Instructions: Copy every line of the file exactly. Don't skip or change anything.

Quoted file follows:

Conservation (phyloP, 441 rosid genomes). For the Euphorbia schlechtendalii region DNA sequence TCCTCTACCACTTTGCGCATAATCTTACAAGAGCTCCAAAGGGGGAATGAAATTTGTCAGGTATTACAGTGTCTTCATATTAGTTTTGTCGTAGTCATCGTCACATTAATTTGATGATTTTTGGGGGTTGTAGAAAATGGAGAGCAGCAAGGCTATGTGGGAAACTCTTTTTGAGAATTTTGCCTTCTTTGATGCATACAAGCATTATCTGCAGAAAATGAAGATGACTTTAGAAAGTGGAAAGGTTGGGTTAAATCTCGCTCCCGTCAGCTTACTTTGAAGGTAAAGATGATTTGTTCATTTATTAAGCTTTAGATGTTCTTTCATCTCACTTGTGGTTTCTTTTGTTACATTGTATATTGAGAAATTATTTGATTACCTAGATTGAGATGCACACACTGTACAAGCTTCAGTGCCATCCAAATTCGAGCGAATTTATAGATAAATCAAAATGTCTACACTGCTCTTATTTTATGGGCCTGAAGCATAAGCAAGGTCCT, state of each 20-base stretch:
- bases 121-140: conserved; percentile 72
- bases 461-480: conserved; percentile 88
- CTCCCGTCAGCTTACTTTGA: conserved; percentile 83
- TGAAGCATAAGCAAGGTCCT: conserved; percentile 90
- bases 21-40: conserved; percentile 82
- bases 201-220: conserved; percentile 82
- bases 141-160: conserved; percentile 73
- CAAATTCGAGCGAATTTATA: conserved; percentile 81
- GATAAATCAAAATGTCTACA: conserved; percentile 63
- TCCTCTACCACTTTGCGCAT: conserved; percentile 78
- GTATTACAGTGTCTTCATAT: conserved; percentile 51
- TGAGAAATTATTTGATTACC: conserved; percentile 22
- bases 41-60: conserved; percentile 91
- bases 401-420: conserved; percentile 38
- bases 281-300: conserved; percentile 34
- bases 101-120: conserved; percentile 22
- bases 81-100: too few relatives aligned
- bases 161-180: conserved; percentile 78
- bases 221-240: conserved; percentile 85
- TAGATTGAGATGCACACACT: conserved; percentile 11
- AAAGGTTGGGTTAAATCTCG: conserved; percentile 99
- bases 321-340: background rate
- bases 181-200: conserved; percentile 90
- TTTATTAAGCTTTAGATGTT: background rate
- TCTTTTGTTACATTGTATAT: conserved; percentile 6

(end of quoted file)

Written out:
Conservation (phyloP, 441 rosid genomes). For the Euphorbia schlechtendalii region DNA sequence TCCTCTACCACTTTGCGCATAATCTTACAAGAGCTCCAAAGGGGGAATGAAATTTGTCAGGTATTACAGTGTCTTCATATTAGTTTTGTCGTAGTCATCGTCACATTAATTTGATGATTTTTGGGGGTTGTAGAAAATGGAGAGCAGCAAGGCTATGTGGGAAACTCTTTTTGAGAATTTTGCCTTCTTTGATGCATACAAGCATTATCTGCAGAAAATGAAGATGACTTTAGAAAGTGGAAAGGTTGGGTTAAATCTCGCTCCCGTCAGCTTACTTTGAAGGTAAAGATGATTTGTTCATTTATTAAGCTTTAGATGTTCTTTCATCTCACTTGTGGTTTCTTTTGTTACATTGTATATTGAGAAATTATTTGATTACCTAGATTGAGATGCACACACTGTACAAGCTTCAGTGCCATCCAAATTCGAGCGAATTTATAGATAAATCAAAATGTCTACACTGCTCTTATTTTATGGGCCTGAAGCATAAGCAAGGTCCT, state of each 20-base stretch:
- bases 121-140: conserved; percentile 72
- bases 461-480: conserved; percentile 88
- CTCCCGTCAGCTTACTTTGA: conserved; percentile 83
- TGAAGCATAAGCAAGGTCCT: conserved; percentile 90
- bases 21-40: conserved; percentile 82
- bases 201-220: conserved; percentile 82
- bases 141-160: conserved; percentile 73
- CAAATTCGAGCGAATTTATA: conserved; percentile 81
- GATAAATCAAAATGTCTACA: conserved; percentile 63
- TCCTCTACCACTTTGCGCAT: conserved; percentile 78
- GTATTACAGTGTCTTCATAT: conserved; percentile 51
- TGAGAAATTATTTGATTACC: conserved; percentile 22
- bases 41-60: conserved; percentile 91
- bases 401-420: conserved; percentile 38
- bases 281-300: conserved; percentile 34
- bases 101-120: conserved; percentile 22
- bases 81-100: too few relatives aligned
- bases 161-180: conserved; percentile 78
- bases 221-240: conserved; percentile 85
- TAGATTGAGATGCACACACT: conserved; percentile 11
- AAAGGTTGGGTTAAATCTCG: conserved; percentile 99
- bases 321-340: background rate
- bases 181-200: conserved; percentile 90
- TTTATTAAGCTTTAGATGTT: background rate
- TCTTTTGTTACATTGTATAT: conserved; percentile 6